So I woke up this morning to the news that industry mainstay Wizard magazine was cancelled, and it's hard to decide whether the news was shocking or inevitable.
Wizard was founded in 1991, well before the rise of the internet - in other words, back when a monthly magazine about comics was actually a feasible venture. The first issue I ever bought was #10, because (like I've said before) I liked Rob Liefeld. I bought it at a local newsstand, which is a delightfully quaint idea in these days. I bought it religiously through high school (by then I was working in a comicshop, so no more newsstand for me), but gave up on it in college. I bought it sporadically over the years, but the last issue I got was #137 - eight years ago.
Before the internet, Wizard mattered. They were the kingmakers. They covered the comic industry in a way no one else did. Sure, there was Comic Buyer's Guide for dry commentary and veiled insults between creators who overvalued their own relevance, but Wizard was actually engaging and fun to read. They were often accused of inflating the demand for some comics, but that's not true: it was the buyers who drove up the prices; Wizard merely reported it. They were accused of favoring superhero comics, but let's be clear - the backbone of the comics industry is superhero comics, and anyone who says differently doesn't understand things like "reality" or "which number is bigger than another number." Besides, Wizard did more to promote indy comics than anyone else ever did.
Wizard inspired their fair share of imitators. Hero Illustrated, POWER Magazine, something called Combo, apparently... they all tried to copy the formula, and none of them lasted. Why did Wizard last two decades, when the others didn't seem able to last two years? I don't know. At its best, Wizard sold the idea of comics - all comics - to anyone who would listen; at its worst, it treated its readers like horny 12-year-olds. Apparently Wizard has been really good for the past few years - but of the dozens of comic- and toy-fans I know both online and in real life, I only know one person who actually reads it. Which is why the end shouldn't come as any surprise. It also explains the sales numbers.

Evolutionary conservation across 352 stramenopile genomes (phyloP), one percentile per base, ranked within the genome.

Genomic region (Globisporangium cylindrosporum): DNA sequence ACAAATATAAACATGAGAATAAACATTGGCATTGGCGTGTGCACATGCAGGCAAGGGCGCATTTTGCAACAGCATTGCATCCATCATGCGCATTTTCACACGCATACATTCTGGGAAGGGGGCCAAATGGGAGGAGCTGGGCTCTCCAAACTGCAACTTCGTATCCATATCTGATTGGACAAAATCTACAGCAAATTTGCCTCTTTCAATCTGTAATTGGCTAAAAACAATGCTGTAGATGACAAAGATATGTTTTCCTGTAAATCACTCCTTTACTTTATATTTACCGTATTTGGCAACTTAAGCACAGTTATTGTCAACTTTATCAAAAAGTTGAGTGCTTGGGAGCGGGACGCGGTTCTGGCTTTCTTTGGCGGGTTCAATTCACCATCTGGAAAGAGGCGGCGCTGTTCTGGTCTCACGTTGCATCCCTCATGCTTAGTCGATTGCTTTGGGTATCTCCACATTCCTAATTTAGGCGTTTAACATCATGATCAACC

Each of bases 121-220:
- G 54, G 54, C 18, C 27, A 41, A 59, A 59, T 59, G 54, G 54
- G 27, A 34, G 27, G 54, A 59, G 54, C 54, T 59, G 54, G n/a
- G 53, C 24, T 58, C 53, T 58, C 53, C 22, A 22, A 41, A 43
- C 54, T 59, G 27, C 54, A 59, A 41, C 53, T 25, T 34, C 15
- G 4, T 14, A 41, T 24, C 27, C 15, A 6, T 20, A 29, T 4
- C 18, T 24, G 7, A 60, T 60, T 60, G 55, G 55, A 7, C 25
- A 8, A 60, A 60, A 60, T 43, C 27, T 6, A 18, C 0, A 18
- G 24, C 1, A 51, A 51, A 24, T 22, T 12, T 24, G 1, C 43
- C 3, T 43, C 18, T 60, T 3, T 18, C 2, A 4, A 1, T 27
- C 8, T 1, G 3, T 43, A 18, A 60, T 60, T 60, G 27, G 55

The latest word is that Wizard is going to become an online magazine - and a publicly traded company, which seems like a weird choice. Wizard has never been very good at online stuff, so trusting their future to that is a shaky proposition - especially if they're going to have to answer to shareholders.
Sadly, this is the end of an era. And while the first news was that our once-beloved ToyFare would be fine, it's cancelled, too. It had severely declined in quality lately, but we're still going to miss seeing it on the racks every month, and I'm honestly a bit proud to say we managed to be in there before the end. Best of luck to the staff of both magazines, and if you guys can make a website that matches the quality of your publications when they were at their peaks, I know I'll be reading it regularly...